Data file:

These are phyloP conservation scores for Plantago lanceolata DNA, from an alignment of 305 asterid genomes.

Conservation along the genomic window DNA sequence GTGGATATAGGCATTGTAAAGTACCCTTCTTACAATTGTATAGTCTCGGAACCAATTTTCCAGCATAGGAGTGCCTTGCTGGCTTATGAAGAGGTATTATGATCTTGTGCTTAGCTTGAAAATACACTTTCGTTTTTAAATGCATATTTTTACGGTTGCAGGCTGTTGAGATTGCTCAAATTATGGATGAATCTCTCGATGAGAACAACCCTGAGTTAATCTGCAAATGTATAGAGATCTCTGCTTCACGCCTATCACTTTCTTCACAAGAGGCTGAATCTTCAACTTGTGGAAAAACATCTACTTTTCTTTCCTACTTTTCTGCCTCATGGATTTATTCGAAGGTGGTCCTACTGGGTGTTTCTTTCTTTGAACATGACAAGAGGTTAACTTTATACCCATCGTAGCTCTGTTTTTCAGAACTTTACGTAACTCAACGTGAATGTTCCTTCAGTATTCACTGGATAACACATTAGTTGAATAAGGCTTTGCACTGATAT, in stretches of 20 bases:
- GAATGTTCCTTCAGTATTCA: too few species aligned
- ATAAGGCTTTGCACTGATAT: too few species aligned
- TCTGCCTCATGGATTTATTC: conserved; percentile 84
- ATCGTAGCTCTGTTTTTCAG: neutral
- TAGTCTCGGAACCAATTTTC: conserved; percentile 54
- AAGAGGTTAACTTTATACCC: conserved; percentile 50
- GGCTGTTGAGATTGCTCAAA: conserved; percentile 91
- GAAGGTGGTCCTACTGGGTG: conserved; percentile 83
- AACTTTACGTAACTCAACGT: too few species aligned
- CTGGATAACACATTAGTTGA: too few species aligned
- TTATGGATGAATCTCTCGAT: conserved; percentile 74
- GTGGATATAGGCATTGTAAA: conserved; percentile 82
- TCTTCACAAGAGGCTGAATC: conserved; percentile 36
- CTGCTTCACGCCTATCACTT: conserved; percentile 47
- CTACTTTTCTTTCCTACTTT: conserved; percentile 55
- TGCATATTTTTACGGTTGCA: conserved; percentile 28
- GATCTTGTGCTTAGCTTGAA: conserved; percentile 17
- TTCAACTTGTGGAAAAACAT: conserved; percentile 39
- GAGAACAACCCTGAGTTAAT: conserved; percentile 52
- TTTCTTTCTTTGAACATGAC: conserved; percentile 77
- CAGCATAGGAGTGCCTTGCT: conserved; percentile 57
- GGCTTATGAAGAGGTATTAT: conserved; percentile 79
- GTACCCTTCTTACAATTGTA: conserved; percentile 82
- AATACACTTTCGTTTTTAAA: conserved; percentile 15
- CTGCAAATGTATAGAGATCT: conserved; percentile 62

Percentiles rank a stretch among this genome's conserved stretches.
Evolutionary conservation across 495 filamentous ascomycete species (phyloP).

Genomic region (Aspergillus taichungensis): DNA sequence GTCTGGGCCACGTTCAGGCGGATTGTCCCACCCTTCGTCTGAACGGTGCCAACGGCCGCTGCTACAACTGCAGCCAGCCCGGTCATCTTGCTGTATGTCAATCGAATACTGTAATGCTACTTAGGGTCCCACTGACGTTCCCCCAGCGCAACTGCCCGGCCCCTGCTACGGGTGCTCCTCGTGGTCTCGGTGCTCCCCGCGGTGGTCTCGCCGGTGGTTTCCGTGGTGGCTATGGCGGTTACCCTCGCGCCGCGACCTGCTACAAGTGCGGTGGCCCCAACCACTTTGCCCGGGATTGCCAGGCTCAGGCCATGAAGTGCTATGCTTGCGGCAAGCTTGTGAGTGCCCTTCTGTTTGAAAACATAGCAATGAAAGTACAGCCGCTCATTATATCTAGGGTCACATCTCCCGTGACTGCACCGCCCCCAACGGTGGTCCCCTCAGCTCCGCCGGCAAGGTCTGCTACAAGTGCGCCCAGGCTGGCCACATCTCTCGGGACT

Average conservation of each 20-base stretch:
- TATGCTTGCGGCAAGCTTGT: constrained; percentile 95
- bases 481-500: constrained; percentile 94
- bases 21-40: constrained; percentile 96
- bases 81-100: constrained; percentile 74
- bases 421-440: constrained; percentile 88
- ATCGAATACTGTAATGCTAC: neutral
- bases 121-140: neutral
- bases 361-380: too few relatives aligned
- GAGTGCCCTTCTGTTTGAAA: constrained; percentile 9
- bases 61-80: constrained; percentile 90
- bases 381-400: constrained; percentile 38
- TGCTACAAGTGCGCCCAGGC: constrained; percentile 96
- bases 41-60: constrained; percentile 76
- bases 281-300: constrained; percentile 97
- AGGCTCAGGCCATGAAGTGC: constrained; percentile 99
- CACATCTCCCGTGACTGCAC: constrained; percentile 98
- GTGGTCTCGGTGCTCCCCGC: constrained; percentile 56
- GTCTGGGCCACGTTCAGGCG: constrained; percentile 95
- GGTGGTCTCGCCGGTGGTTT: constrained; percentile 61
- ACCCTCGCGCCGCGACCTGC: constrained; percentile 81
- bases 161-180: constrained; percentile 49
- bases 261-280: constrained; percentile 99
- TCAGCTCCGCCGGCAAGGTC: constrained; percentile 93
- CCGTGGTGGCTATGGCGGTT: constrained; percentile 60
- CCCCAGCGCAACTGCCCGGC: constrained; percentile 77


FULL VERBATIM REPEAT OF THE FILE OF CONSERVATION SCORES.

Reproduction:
These are phyloP conservation scores for Plantago lanceolata DNA, from an alignment of 305 asterid genomes.

Conservation along the genomic window DNA sequence GTGGATATAGGCATTGTAAAGTACCCTTCTTACAATTGTATAGTCTCGGAACCAATTTTCCAGCATAGGAGTGCCTTGCTGGCTTATGAAGAGGTATTATGATCTTGTGCTTAGCTTGAAAATACACTTTCGTTTTTAAATGCATATTTTTACGGTTGCAGGCTGTTGAGATTGCTCAAATTATGGATGAATCTCTCGATGAGAACAACCCTGAGTTAATCTGCAAATGTATAGAGATCTCTGCTTCACGCCTATCACTTTCTTCACAAGAGGCTGAATCTTCAACTTGTGGAAAAACATCTACTTTTCTTTCCTACTTTTCTGCCTCATGGATTTATTCGAAGGTGGTCCTACTGGGTGTTTCTTTCTTTGAACATGACAAGAGGTTAACTTTATACCCATCGTAGCTCTGTTTTTCAGAACTTTACGTAACTCAACGTGAATGTTCCTTCAGTATTCACTGGATAACACATTAGTTGAATAAGGCTTTGCACTGATAT, in stretches of 20 bases:
- GAATGTTCCTTCAGTATTCA: too few species aligned
- ATAAGGCTTTGCACTGATAT: too few species aligned
- TCTGCCTCATGGATTTATTC: conserved; percentile 84
- ATCGTAGCTCTGTTTTTCAG: neutral
- TAGTCTCGGAACCAATTTTC: conserved; percentile 54
- AAGAGGTTAACTTTATACCC: conserved; percentile 50
- GGCTGTTGAGATTGCTCAAA: conserved; percentile 91
- GAAGGTGGTCCTACTGGGTG: conserved; percentile 83
- AACTTTACGTAACTCAACGT: too few species aligned
- CTGGATAACACATTAGTTGA: too few species aligned
- TTATGGATGAATCTCTCGAT: conserved; percentile 74
- GTGGATATAGGCATTGTAAA: conserved; percentile 82
- TCTTCACAAGAGGCTGAATC: conserved; percentile 36
- CTGCTTCACGCCTATCACTT: conserved; percentile 47
- CTACTTTTCTTTCCTACTTT: conserved; percentile 55
- TGCATATTTTTACGGTTGCA: conserved; percentile 28
- GATCTTGTGCTTAGCTTGAA: conserved; percentile 17
- TTCAACTTGTGGAAAAACAT: conserved; percentile 39
- GAGAACAACCCTGAGTTAAT: conserved; percentile 52
- TTTCTTTCTTTGAACATGAC: conserved; percentile 77
- CAGCATAGGAGTGCCTTGCT: conserved; percentile 57
- GGCTTATGAAGAGGTATTAT: conserved; percentile 79
- GTACCCTTCTTACAATTGTA: conserved; percentile 82
- AATACACTTTCGTTTTTAAA: conserved; percentile 15
- CTGCAAATGTATAGAGATCT: conserved; percentile 62

Percentiles rank a stretch among this genome's conserved stretches.
Evolutionary conservation across 495 filamentous ascomycete species (phyloP).

Genomic region (Aspergillus taichungensis): DNA sequence GTCTGGGCCACGTTCAGGCGGATTGTCCCACCCTTCGTCTGAACGGTGCCAACGGCCGCTGCTACAACTGCAGCCAGCCCGGTCATCTTGCTGTATGTCAATCGAATACTGTAATGCTACTTAGGGTCCCACTGACGTTCCCCCAGCGCAACTGCCCGGCCCCTGCTACGGGTGCTCCTCGTGGTCTCGGTGCTCCCCGCGGTGGTCTCGCCGGTGGTTTCCGTGGTGGCTATGGCGGTTACCCTCGCGCCGCGACCTGCTACAAGTGCGGTGGCCCCAACCACTTTGCCCGGGATTGCCAGGCTCAGGCCATGAAGTGCTATGCTTGCGGCAAGCTTGTGAGTGCCCTTCTGTTTGAAAACATAGCAATGAAAGTACAGCCGCTCATTATATCTAGGGTCACATCTCCCGTGACTGCACCGCCCCCAACGGTGGTCCCCTCAGCTCCGCCGGCAAGGTCTGCTACAAGTGCGCCCAGGCTGGCCACATCTCTCGGGACT

Average conservation of each 20-base stretch:
- TATGCTTGCGGCAAGCTTGT: constrained; percentile 95
- bases 481-500: constrained; percentile 94
- bases 21-40: constrained; percentile 96
- bases 81-100: constrained; percentile 74
- bases 421-440: constrained; percentile 88
- ATCGAATACTGTAATGCTAC: neutral
- bases 121-140: neutral
- bases 361-380: too few relatives aligned
- GAGTGCCCTTCTGTTTGAAA: constrained; percentile 9
- bases 61-80: constrained; percentile 90
- bases 381-400: constrained; percentile 38
- TGCTACAAGTGCGCCCAGGC: constrained; percentile 96
- bases 41-60: constrained; percentile 76
- bases 281-300: constrained; percentile 97
- AGGCTCAGGCCATGAAGTGC: constrained; percentile 99
- CACATCTCCCGTGACTGCAC: constrained; percentile 98
- GTGGTCTCGGTGCTCCCCGC: constrained; percentile 56
- GTCTGGGCCACGTTCAGGCG: constrained; percentile 95
- GGTGGTCTCGCCGGTGGTTT: constrained; percentile 61
- ACCCTCGCGCCGCGACCTGC: constrained; percentile 81
- bases 161-180: constrained; percentile 49
- bases 261-280: constrained; percentile 99
- TCAGCTCCGCCGGCAAGGTC: constrained; percentile 93
- CCGTGGTGGCTATGGCGGTT: constrained; percentile 60
- CCCCAGCGCAACTGCCCGGC: constrained; percentile 77